During the interview, “Ode” and “Bogo” get involved in long debates about the Crown Bridges and the vitality of the city center, among others.
The debate is full of familiar arguments: Bogomoloff thinks the center will wither when the streets are closed to passenger traffic and public transport investments are too expensive. According to Soininvaara, the investment will pay for itself and the parking spaces required by cars in the city center would only reduce the area’s attractiveness.
“Yes, the center has changed, and I claim it has been thanks to the Greens. The Coalition Party has opposed every reform, first the pedestrian Aleksia, then the transformation of Mikonkatu into a pedestrian street, then the transformation of Keskuskatu and Kluuvikatu into pedestrian streets, ”says Soininvaara.
“Now Ode can say that‘ yeah, they have been turned into a pedestrian street ’. But now it’s just not those walkers because walkers can’t get here, ”Bogomoloff replies.
“I got to know the municipal politicians at the Helsinki Ice Rink. I looked at that gang and thought that it might not be very difficult for that group to make ends meet.”
Although there are contradictions, on at least one point the commissioners firmly agree: Helsinki has developed considerably in less than 40 years.
“Helsinki is a very much better place to live now than in 1985,” says Soininvaara.
According to Bogomoloff, the big development is visible in all parts of the city.
“If you even think about day care or healthcare. After all, everything is a better model. ”
Soininvaara emphasizes the importance of zoning for making Helsinki more comfortable. In his opinion, the city has slowly developed in such a direction that everyday life is more pleasant.
According to Soininvaara, it is not due to big individual decisions, but it is a matter of changes of direction. He gives an example:
“In the 1990s, a new wastewater treatment plant was planned in Viikki, which cost quite a lot. At that time, Eira had a wastewater treatment plant that took away the most expensive land in the city. ”
The Viikki treatment plant was opposed because of the price. Eventually, however, it was decided to build it, and apartments were zoned for the site of the Eira treatment plant.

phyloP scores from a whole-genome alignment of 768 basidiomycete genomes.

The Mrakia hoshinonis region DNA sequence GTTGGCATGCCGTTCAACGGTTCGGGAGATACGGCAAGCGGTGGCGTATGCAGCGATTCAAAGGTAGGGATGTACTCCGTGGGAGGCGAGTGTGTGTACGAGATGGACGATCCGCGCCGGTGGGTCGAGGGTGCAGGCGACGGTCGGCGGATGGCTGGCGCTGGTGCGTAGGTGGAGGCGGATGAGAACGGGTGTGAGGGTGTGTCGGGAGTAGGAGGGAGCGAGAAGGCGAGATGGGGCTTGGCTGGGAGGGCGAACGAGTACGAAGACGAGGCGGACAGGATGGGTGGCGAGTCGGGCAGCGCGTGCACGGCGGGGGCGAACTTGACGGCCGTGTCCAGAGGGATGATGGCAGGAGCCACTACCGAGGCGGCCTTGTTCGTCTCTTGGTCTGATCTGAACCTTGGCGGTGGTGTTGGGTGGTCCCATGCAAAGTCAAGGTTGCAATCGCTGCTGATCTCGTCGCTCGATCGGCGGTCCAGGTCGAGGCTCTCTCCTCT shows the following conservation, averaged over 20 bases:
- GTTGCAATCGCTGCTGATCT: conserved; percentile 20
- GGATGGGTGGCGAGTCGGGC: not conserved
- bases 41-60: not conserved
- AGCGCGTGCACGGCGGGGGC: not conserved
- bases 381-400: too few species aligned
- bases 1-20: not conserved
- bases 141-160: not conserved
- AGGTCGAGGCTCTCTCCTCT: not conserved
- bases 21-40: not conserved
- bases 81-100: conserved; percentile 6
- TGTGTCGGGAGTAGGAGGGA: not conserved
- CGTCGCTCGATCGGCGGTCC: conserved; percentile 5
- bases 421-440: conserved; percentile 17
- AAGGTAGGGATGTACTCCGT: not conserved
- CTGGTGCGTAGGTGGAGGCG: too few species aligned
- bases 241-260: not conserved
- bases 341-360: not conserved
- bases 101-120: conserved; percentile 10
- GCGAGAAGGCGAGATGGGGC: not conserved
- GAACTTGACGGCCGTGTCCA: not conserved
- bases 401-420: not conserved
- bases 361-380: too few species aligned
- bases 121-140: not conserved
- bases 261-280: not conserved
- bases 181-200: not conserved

“From such many small decisions, a better city has become,” Soininvaara says.
Municipal policy does not always enjoy great popularity, at least if you look at the turnout. For many politicians, municipal politics is a springboard to parliament and will eventually remain secondary to national politics.
However, for both Bogomoloff and Soininvaara, the continuation in Helsinki politics has been clear for decades.
“For me, developing Helsinki is a passion,” says Soininvaara, who also merit in national politics.
Bogomoloff, on the other hand, has been driven by a clear vision of his own role as a trustee in sports matters.
“I have had no clear mission other than to do my best to promote exercise for children, adults and seniors. Someone has to watch over these things, and I strive to be that person. ”
Now each has a tenth season ahead. What are the fate of Helsinki over the next four years?
Bogomoloff highlights the change in the city’s economy brought about by the sote reform. Nearly half of the city’s budget is spent on social and health care, and after the reform, municipal tax revenues will be transferred to the state and granulated in so-called welfare areas. Helsinki is one of the losers in this distribution.
“How do you adapt to it?” Bogomoloff says.
Soininvaara, on the other hand, raises climate issues. Helsinki’s goal is to be carbon neutral in 2035, and achieving this goal will require major changes. For example, the burning of coal must be replaced by forms of renewable energy that are just being planned.
“Very big decisions have to be made.”